The National Telecommunications and Information Administration (NTIA) will convene stakeholders July 12, 2012 in Washington, DC to develop a privacy code of conduct.

Socail Media, Search & Mobile Issues Discussed at ISSMM.org’s Converge2012

The Future Of Social Is Moving From Mere Participation To Analysis & Strategic Initiatives

I had the opportunity to attend and participate in Converge 2012 run by the Institute for Social, Search & Mobile Marketing. The theme was mastering the Business of Social Media. The Conference had a great selection of speakers (yours truly included) and topics that really resonated with the audience. I hope to summarize here some of the take-aways I learned at this conference.

Business Is Now Social

The last few years have seen an unprecedented shift in the adoption of social platforms for businesses to reach and interact with customers. What started as a “dipping our toes into the water” excerise has now matured into jumping in with both feet. Not surprisingly, the first few presentations of the conference focused on the effect of so much participation: greater focus on ROI. The presentations covered a lot of ground, but here are the key take aways from Day 1:

  • Businesses that fail to integrate the social channels may not exist in five years
  • Analytics are maturing in terms of both measurement tools and metrics
  • Better analytics are driving innovation by putting companies ahead of emerging issues instead of simply reacting to them
  • Creating a Social Media culture must come from the top and flow down
  • The growth of mobile platforms Is blurring the line between online and in-store experiences because of anywhere/anytime andpersonalized access

Day 1 concluded with the panel presentation in which I participated “Social Media “Venture Heaven” Money is flooding into social media, It’s time to understand why.” Key take-aways from this panel include the followig Data about the growth in Mobile:

  • As of May, 2012, mobile comprises 10% of Internet traffic, up from just 4% less than a year and a half ago
  • Mobile = ~8% of ecommerce
  • Monetization growing rapidly 79% is Apps, 21% is from ads
  • There has been a rapid increase in time spent relative money spent on ads; TV is roughly at parity while Mobile ad spend is about 1/10 of that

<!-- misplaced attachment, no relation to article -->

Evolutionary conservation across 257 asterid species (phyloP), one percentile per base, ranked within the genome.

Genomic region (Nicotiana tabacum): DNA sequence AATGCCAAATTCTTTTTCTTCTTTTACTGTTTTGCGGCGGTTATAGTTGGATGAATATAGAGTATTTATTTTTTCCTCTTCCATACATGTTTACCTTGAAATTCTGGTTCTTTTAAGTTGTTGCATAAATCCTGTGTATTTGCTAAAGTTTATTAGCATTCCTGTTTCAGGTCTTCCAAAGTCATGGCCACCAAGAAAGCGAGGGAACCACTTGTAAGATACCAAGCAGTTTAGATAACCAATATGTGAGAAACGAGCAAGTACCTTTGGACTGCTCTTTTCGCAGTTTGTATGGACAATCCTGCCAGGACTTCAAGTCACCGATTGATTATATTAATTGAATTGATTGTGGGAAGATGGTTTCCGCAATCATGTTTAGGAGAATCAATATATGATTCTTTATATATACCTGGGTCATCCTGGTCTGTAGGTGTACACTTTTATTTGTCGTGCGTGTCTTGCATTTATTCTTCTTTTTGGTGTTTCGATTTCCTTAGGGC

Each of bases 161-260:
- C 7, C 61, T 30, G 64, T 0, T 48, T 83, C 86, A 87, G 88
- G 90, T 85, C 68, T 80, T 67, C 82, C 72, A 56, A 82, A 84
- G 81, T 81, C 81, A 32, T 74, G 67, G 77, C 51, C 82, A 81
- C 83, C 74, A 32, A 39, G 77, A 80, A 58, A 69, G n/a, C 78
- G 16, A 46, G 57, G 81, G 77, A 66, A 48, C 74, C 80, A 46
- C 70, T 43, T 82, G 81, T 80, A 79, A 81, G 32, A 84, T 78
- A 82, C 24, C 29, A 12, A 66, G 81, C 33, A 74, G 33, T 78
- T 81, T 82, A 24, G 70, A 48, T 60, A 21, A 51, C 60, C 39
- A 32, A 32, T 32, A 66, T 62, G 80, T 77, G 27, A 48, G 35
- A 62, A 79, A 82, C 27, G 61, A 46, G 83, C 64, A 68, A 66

• Drivers of growth in Mobile:
    • Devices
    • Platforms
    • Improved user interfaces
    • Sharing
    • More emphasis on design aestheticS

In a world of ubiquitous fast Internet,  mass blogging and micro-blogging, minute-by-minute status updates and customer complaints and recommendations, businesses need to focus on tailoring their product for their customers desires, rather that merely tolerating customer requests. Whatever device/platform customers use most will get the most attention from developers, accessory makers and potential new customers.

Internet Privacy Legal News Update

Facebook IPO: Why Your Data Is Worth $93 Billion
PCWorld

(See “Protect Our Data! A Digital Consumer Bill of Rights” and “A Bill of Rights for Facebook Users” for related discussion.) The temptation to exploit user data in ways that erode privacy will always be present. Just by joining Facebook, …

Twitter Joins Google, Apple, Microsoft, Others in ‘Do Not Track Effort’
eWeek

In addition, in February the White House proposed a “bill of rights” to protect consumer privacy online, including an easy way for users to tell Internet companies with one click whether they want their online activity to be tracked.

Twitter Allows ‘Do Not Track’ Privacy Feature
CMSWire

Howard A. Schmidt is returning to the private life, but the White House is still pushing for some kind of legislation in the Consumer Prvacy Bill of Rights fashion. While the Cyber Intelligence Sharing and Protection Act passed the House of …

EPIC Supports Geolocation Privacy Act, Suggests Improvement